From this, we take two conclusions: (a) The crisis ends with a rigorous deflation or liquidation of liabilities, (b) That deflation has to be expressed in terms of a new standard (gold?).
In the ‘30s, the US dollar was still backed by gold. Gold was the Fed’s asset, the US dollar its liability. Today, the US dollar is backed by US Treasuries. Therefore, “to insist upon a rigorous deflation” is to repudiate the US Treasury notes. We can now see the implications of such repudiation, but we have written enough for today. We will elaborate more on this topic, in our next letter.
“…It will be wise to be cautious taking a trading view. We will not only have to protect our savings, our assets “nominally”, but physically as well….”
Click here to read this article in pdf format: June 4 2012
The loyal reader knows by now that we have been, perhaps since the start of our publication, expecting a dynamic like the one seen last Friday, namely, lower stock prices and a higher gold price. The last time we insisted on such a forecast was on April 9th, under the title “We’re getting closer”. But no, we are not like the oracle of Delphos, supplying pagans with loose predictions. We have been very precise in laying out what the drivers for the upcoming collapse are. At the beginning, in 2009, we were alone (read, for instance, our letter from May 19th, 2009) . Today, we are only one of many to side with this view.
We want to throw a word of caution. Last Friday also, Treasuries ended higher (i.e. yields lower), which means that the status quo, although challenged, is still the status quo. There are now many, including Peter Schiff or George Soros, who assume that from now on and incarnated by the reversal in gold, we start a new phase. This phase would lead us to a crash, followed by unseen amounts of money printing and ending in hyperinflation.
This is a simplistic, 10,000 ft above ground perspective, we think. Undoubtedly, and as per our last two letters, liquidity seems not to be an issue and the intervention of central banks will do little to prevent what we think will be a crash. This crash will be nothing else than the repudiation of the uncertainty provoked by and the misleading nature of zero interest rates, as well as of the increasing financial repression. But exactly for this reason, the status quo will not leave without a fight that will involve more capital controls, price controls, unilateral currency devaluations and a diversity of other interventions.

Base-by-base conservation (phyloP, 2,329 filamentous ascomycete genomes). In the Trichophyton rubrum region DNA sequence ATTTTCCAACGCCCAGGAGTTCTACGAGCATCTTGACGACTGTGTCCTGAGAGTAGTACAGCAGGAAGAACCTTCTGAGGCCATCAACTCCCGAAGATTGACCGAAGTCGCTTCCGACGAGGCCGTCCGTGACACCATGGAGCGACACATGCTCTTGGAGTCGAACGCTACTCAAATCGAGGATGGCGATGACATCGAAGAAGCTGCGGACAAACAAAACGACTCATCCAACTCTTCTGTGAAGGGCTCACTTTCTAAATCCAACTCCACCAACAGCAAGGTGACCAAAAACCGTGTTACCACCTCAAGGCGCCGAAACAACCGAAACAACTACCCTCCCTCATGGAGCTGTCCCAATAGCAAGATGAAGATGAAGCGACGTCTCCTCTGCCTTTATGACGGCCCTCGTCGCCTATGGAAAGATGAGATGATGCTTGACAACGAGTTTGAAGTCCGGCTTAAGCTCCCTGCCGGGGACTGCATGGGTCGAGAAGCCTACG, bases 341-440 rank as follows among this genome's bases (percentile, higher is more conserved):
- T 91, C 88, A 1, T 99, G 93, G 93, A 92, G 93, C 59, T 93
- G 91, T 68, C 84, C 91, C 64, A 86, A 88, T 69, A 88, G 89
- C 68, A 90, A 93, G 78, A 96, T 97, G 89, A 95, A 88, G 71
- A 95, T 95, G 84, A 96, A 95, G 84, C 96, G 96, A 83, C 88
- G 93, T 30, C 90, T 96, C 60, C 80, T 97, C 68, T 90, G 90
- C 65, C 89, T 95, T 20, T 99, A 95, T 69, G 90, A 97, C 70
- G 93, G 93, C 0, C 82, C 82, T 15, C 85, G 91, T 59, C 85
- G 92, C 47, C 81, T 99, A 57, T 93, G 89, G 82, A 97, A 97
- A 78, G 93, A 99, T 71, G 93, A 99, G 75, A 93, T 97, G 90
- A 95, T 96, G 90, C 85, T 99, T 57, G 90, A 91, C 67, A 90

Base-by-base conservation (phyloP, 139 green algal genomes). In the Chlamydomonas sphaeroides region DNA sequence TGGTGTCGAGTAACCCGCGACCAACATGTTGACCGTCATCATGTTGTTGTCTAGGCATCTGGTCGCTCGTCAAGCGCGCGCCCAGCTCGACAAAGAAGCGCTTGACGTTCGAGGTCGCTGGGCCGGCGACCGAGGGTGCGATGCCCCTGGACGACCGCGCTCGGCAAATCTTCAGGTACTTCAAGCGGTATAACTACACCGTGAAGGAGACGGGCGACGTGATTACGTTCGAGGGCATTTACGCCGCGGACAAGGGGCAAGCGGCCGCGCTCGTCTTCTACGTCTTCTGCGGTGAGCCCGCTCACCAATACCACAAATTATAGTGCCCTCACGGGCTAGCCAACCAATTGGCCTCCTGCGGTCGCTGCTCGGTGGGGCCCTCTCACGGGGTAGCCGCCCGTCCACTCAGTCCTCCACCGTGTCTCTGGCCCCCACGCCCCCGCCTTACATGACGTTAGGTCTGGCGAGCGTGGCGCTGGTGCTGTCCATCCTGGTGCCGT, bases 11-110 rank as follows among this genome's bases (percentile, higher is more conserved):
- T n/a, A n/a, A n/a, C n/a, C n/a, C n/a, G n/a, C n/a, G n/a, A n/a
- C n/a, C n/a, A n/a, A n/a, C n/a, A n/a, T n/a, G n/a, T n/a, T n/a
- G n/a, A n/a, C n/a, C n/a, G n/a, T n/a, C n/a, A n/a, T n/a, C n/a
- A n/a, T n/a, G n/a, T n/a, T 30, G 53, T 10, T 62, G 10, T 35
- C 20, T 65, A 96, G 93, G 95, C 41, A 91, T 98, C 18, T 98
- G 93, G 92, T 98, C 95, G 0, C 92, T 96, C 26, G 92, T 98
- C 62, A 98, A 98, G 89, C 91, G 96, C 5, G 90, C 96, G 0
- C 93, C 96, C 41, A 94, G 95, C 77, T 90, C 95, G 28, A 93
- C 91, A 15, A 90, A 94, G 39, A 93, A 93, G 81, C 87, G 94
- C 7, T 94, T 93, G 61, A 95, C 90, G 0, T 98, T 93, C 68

On this basis, we think it will be wise to be cautious taking a trading view. We will not only have to protect our savings, our assets “nominally”, but physically as well. Coming from Argentina, we have the dubious benefit of knowing a thing or two about this, but it may not be all that handy. After all, the developed world has its own methods and (going by the experience in the manipulation of the price of gold) one of them is the manipulation of prices via the futures markets.
In the futures market, prices can be affected on an unfunded basis, that is…without actually having to own an asset or all the cash to own it. As long as futures markets exist and regulators impose a risk weight on the assets that serve as collateral, the defenders of the status quo will have a tool to inflict pain on those who want to seek refuge in real assets. Therefore, it is valid to ask what could bring the collapse of the futures markets. High inflation would be one of the factors, but in our view, it is a longer term one. A simple answer to the question is this: Futures markets will collapse when an asset that was supposed to be delivered, cannot be delivered in the quantities and at the time it was going to be delivered. Most likely, due to the failure of a big counterparty, followed by that of the corresponding clearinghouse. This event, if it takes place and we think there is an increasing likelihood that it will, will really boost the flight from nominal to real capital.